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  Word To Life

Sunday Scripture Readings, Oct. 16, 2011

By Jeff Hensley
Catholic News Service

This column is part of the CNS columns package.

Cycle A Readings:

1) Isaiah 45:1, 4-6

Psalm 96:1, 3-5, 7-10

2) 1 Thessalonians 1:1-5b

Gospel: Matthew 22:15-21

Over the last year, I've lost, to death, two very special friends who believed strongly that the Gospel was not to be brought in word alone, "but also in power and in the Holy Spirit and with much conviction," as Paul stated in his First Letter to the Thessalonians.

Both of these friends were 15 or more years older than I, but one was active in leadership in the local Catholic charismatic renewal before me, and the other was an active leader in the renewal after me. Both were fine Catholics, admired by others for their character and leadership. Each was someone to whom others turned for advice, comfort and counsel.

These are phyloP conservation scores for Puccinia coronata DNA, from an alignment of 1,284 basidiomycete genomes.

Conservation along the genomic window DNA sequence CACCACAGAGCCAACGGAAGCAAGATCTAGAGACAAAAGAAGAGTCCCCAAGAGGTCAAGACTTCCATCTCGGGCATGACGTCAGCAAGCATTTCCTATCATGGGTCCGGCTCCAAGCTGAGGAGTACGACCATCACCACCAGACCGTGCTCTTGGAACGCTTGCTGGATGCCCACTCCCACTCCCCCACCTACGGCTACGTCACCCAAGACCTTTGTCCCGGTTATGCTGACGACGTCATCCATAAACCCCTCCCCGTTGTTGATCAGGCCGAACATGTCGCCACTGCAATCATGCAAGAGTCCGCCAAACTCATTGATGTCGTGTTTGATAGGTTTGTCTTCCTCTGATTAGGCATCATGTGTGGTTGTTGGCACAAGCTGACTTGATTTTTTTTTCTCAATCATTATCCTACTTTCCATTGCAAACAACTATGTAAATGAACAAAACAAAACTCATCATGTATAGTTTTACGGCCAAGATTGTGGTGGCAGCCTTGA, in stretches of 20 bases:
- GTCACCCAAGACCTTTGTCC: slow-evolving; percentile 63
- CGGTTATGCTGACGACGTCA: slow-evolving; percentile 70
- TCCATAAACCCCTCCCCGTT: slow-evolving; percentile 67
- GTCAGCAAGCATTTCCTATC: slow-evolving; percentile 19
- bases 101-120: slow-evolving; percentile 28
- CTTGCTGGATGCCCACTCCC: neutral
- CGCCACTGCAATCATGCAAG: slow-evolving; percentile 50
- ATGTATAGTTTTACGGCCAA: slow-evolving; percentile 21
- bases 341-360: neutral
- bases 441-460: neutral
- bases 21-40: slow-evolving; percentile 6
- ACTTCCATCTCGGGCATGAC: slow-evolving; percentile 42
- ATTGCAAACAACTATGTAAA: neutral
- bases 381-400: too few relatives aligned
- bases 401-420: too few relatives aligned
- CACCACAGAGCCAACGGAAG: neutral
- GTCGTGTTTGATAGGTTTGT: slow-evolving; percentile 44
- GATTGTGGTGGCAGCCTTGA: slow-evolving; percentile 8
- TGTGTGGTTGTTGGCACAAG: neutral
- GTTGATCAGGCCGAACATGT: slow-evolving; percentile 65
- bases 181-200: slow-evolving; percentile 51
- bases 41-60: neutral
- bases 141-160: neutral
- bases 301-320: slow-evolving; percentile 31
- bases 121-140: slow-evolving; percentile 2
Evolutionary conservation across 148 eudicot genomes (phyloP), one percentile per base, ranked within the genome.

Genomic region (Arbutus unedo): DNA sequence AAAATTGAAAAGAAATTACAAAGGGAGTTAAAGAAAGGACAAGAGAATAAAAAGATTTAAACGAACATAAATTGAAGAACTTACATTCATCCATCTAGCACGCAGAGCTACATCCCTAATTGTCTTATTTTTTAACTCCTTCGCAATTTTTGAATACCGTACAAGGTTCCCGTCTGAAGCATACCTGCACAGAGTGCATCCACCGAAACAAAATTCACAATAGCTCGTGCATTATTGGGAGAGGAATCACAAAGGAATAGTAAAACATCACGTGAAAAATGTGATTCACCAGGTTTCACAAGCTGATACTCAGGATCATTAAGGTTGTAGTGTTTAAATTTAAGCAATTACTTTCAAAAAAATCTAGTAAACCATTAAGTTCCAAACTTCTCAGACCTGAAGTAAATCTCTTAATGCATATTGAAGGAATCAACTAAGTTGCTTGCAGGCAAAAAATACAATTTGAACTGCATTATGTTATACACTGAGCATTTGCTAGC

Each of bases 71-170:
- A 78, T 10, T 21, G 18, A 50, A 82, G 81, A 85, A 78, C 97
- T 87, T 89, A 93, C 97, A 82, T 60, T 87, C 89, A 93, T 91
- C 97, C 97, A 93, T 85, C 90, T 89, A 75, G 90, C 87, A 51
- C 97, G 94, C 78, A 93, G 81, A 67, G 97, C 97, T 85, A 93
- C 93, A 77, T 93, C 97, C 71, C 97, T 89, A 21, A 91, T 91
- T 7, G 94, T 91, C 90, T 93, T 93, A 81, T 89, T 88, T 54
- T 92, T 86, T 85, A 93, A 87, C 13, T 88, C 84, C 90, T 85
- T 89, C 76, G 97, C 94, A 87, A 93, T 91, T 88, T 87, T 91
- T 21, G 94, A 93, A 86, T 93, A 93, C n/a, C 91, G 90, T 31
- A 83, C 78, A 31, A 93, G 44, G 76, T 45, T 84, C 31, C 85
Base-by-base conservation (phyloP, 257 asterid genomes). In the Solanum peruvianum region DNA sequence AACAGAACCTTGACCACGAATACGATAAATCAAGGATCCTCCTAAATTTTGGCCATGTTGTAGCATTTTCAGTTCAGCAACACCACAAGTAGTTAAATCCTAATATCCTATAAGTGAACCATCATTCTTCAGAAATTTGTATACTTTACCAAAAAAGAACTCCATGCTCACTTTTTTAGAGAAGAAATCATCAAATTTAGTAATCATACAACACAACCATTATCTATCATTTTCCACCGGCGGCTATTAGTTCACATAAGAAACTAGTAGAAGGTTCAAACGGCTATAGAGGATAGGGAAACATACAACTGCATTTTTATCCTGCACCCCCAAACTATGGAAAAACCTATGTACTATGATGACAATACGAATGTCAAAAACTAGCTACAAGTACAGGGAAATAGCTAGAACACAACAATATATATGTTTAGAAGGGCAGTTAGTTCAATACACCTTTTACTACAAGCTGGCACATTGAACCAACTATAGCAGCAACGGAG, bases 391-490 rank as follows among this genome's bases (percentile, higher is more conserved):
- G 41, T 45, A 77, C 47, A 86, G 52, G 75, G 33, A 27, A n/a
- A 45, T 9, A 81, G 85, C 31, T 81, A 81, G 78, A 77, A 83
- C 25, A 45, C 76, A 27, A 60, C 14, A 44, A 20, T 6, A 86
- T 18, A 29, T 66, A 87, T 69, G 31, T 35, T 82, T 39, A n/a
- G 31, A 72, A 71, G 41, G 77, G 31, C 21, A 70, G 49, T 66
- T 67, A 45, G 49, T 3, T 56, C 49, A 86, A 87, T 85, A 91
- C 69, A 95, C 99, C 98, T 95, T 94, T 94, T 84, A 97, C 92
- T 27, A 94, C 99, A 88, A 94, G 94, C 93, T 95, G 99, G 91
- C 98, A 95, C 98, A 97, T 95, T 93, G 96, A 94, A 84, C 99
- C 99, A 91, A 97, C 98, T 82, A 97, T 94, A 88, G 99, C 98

These two men would agree with today's responsorial psalm, which begins:

"Give the Lord glory and honor Sing to the Lord a new song; sing to the Lord, all you lands. Tell his glory among the nations; among all peoples, his wondrous deeds."

Also, each of them, though their politics were vastly different, would have found no problem with Jesus' brilliant answer to the Pharisees' attempt to trip him up which ends with Jesus saying, "Then repay to Caesar what belongs to Caesar and to God what belongs to God."

Each of these men entered into dialogue with others in a reasonable fashion, discussing the political issues of the day and how to go about resolving them. But they also knew, given their different political bents, any resolutions of the issues of the day, other than those involving the sacredness of human life, would involve compromise.

Perhaps there is a pattern here in my two friends' lives that would help today's politicians to act a bit more like statesmen, and we, the not disinterested citizens of our nation, to act more like patriots in support of the common good rather than pursuing only our own narrow self-interests. Perhaps the key is that we as a nation have forgotten to put God first, because having laid that as the cornerstone of our lives, everything else comes into proper order.


How do you think people's faith -- whatever their politics -- might become visible in their discussion of issues with others? How might this encourage a more civil tone?


"'Whose image is this and whose inscription?' They replied, 'Caesar's'" (Matthew 22:20b-21a).


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